The Government that Honors MLK with a National Holiday Killed Him

Source:  Information Clearing House
January 16 2017

A Review of The Plot to Kill King by William Pepper
By Edward Curtin

Our thoughts are with MLK Jr. Martin Luther King Day, January 15, 2016. This article was first published by GR on November 28, 2016

martin luther king.jpgVery few Americans are aware of the truth behind the assassination of Dr. Martin Luther King, Jr. Few books have been written about it, unlike other significant assassinations, especially JFK’s. For almost fifty years there has been a media blackout supported by government deception to hide the truth.

And few people, in a massive act of self-deception, have chosen to question the absurd official explanation, choosing, rather, to embrace a mythic fabrication intended to sugarcoat the bitter fruit that has resulted from the murder of the one man capable of leading a mass movement for revolutionary change in the United States.  Today we are eating the fruit of our denial.

In order to comprehend the significance of this extraordinary book, it is first necessary to dispel a widely accepted falsehood about Dr. Martin Luther King, Jr. William Pepper does that on the first page.

Much more than a civil rights leader

To understand his death, it is essential to realize that although he is popularly depicted and perceived as a civil rights leader, he was much more than that.  A non-violent revolutionary, he personified the most powerful force for the long-overdue social, political, and economic reconstruction of the nation.

In other words, Martin Luther King was a transmitter of a non-violent spiritual and political energy so plenipotent that his very existence was a threat to an established order based on violence, racism, and economic exploitation.  He was a very dangerous man.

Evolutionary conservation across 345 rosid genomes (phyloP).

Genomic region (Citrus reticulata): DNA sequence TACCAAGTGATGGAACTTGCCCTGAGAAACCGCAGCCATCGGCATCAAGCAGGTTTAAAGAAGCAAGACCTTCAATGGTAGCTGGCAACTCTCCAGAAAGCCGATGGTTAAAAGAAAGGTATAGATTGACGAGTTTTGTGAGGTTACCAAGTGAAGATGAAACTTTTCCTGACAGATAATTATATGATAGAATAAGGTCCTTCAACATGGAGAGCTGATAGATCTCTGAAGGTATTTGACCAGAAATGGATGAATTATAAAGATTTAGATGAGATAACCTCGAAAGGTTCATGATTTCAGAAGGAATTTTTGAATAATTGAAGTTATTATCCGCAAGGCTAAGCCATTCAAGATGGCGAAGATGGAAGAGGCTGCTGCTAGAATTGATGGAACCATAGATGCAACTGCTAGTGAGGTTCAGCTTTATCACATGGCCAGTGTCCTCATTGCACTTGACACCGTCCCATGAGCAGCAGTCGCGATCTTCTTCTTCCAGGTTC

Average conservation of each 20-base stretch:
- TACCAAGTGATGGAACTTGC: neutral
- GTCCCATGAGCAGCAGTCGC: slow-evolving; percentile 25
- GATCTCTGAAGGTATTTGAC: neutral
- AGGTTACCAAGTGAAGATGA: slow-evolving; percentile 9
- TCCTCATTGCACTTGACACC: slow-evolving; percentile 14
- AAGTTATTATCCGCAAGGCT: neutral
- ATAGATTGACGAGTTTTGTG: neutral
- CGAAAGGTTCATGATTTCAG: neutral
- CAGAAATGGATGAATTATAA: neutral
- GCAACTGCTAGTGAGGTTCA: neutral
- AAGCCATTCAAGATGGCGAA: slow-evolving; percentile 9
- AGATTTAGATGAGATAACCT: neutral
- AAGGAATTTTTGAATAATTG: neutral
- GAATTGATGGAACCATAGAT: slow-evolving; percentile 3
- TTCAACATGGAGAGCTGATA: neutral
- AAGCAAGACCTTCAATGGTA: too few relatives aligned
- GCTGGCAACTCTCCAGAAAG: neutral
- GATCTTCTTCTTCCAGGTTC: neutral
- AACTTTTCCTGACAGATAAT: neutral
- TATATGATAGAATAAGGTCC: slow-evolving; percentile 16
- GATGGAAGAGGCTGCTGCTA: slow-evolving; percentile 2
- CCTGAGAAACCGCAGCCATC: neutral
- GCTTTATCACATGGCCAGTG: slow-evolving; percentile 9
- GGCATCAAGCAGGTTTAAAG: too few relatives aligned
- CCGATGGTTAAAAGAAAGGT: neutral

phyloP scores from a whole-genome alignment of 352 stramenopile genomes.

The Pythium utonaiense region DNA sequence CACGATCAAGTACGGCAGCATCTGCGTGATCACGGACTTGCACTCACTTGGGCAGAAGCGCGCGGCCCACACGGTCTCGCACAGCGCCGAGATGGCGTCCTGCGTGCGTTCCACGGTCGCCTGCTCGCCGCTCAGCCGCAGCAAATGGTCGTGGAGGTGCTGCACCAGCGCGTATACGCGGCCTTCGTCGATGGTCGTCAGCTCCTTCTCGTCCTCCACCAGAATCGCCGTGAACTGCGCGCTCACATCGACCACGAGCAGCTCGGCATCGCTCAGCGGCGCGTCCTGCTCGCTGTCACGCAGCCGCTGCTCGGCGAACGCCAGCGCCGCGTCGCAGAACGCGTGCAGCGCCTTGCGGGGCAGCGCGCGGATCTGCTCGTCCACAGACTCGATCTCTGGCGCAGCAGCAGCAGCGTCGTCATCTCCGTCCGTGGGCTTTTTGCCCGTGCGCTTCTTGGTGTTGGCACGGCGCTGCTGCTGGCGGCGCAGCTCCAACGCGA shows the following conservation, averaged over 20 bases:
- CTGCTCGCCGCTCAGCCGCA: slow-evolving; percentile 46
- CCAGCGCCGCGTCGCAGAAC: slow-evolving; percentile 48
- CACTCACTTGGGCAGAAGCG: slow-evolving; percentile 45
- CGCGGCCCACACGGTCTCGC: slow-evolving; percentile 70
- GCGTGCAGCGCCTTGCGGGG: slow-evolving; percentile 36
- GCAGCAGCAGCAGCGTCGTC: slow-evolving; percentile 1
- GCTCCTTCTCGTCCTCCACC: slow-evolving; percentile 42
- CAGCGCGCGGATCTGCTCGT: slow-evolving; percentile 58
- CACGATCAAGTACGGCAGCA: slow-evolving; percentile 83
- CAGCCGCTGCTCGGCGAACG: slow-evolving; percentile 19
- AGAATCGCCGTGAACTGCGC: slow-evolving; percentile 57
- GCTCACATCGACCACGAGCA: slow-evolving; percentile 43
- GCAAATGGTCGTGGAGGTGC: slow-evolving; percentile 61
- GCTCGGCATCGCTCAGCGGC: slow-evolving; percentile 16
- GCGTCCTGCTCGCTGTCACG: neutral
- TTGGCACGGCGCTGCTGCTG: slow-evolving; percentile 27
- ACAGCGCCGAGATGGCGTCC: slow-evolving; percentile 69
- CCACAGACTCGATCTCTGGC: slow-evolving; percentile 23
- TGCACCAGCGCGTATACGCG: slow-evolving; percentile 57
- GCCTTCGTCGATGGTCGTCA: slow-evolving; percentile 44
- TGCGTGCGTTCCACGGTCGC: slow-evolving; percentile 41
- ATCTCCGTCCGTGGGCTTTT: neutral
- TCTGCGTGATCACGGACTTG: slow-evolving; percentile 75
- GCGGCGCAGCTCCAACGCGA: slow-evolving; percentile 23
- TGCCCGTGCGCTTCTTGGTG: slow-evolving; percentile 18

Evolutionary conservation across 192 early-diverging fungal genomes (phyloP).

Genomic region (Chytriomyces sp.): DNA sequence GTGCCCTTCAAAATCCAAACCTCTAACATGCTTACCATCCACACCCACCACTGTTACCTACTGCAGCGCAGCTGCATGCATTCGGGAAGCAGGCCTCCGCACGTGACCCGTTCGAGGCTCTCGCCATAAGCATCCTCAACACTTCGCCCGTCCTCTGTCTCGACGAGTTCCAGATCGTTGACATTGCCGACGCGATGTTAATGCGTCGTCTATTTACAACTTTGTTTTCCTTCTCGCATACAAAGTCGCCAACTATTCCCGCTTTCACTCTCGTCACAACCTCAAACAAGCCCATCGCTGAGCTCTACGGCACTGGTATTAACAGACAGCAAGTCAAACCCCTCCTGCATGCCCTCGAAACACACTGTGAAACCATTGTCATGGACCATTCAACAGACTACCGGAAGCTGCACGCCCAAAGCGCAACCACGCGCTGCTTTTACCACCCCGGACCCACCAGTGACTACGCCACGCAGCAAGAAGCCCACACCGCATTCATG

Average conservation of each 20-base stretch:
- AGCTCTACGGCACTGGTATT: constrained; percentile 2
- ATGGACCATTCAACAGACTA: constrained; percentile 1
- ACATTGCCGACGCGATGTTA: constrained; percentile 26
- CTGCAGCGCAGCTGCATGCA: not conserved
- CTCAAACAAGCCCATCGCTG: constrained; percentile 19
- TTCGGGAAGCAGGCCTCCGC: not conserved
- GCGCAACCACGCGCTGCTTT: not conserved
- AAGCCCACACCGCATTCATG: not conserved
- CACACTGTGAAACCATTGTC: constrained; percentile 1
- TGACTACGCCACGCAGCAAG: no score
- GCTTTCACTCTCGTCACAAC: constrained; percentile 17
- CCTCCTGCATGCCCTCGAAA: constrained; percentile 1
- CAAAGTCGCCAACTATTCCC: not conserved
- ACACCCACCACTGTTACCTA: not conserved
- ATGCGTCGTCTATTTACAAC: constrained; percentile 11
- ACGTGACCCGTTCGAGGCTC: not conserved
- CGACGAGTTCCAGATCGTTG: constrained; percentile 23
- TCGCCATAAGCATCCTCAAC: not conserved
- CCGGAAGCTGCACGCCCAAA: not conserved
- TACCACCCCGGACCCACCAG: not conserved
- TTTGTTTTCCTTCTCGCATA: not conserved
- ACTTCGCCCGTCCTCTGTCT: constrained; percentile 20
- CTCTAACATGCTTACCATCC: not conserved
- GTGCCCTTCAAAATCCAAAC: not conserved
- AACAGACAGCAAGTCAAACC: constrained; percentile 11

Revolutionaries are, of course, anathema to the power elites who, with all their might, resist such rebels’ efforts to transform society.  If they can’t buy them off, they knock them off.  Forty-eight years after King’s assassination, the causes he fought for – civil rights, the end to U.S. wars of aggression , and economic justice for all – remain not only unfulfilled, but have worsened in so many respects.  And King’s message has been enervated by the sly trick of giving him a national holiday and urging Americans to make it “a day of service.”  Needless to say, such service does not include non-violent war resistance or protesting a decadent system of economic injustice.

Read full article here:  The Government that Honors MLK with a National Holiday Killed Him

MLK: The Madness of US Militarism – “On the Side of the Wealthy, Creating a Hell for the Poor”

by Dr. Martin Luther King

Pondering the Madness of Vietnam

Americans are Strange Liberators

mlk 6“They must see Americans as strange liberators. The Vietnamese people proclaimed their own independence in 1945 — after a combined French and Japanese occupation and before the communist revolution in China. They were led by Ho Chi Minh. Even though they quoted the American Declaration of Independence in their own document of freedom, we refused to recognize them. Instead, we decided to support France in its re-conquest of her former colony. Our government felt then that the Vietnamese people were not ready for independence, and we again fell victim to the deadly Western arrogance that has poisoned the international atmosphere for so long. With that tragic decision we rejected a revolutionary government seeking self-determination and a government that had been established not by China — for whom the Vietnamese have no great love — but by clearly indigenous forces that included some communists. For the peasants this new government meant real land reform, one of the most important needs in their lives.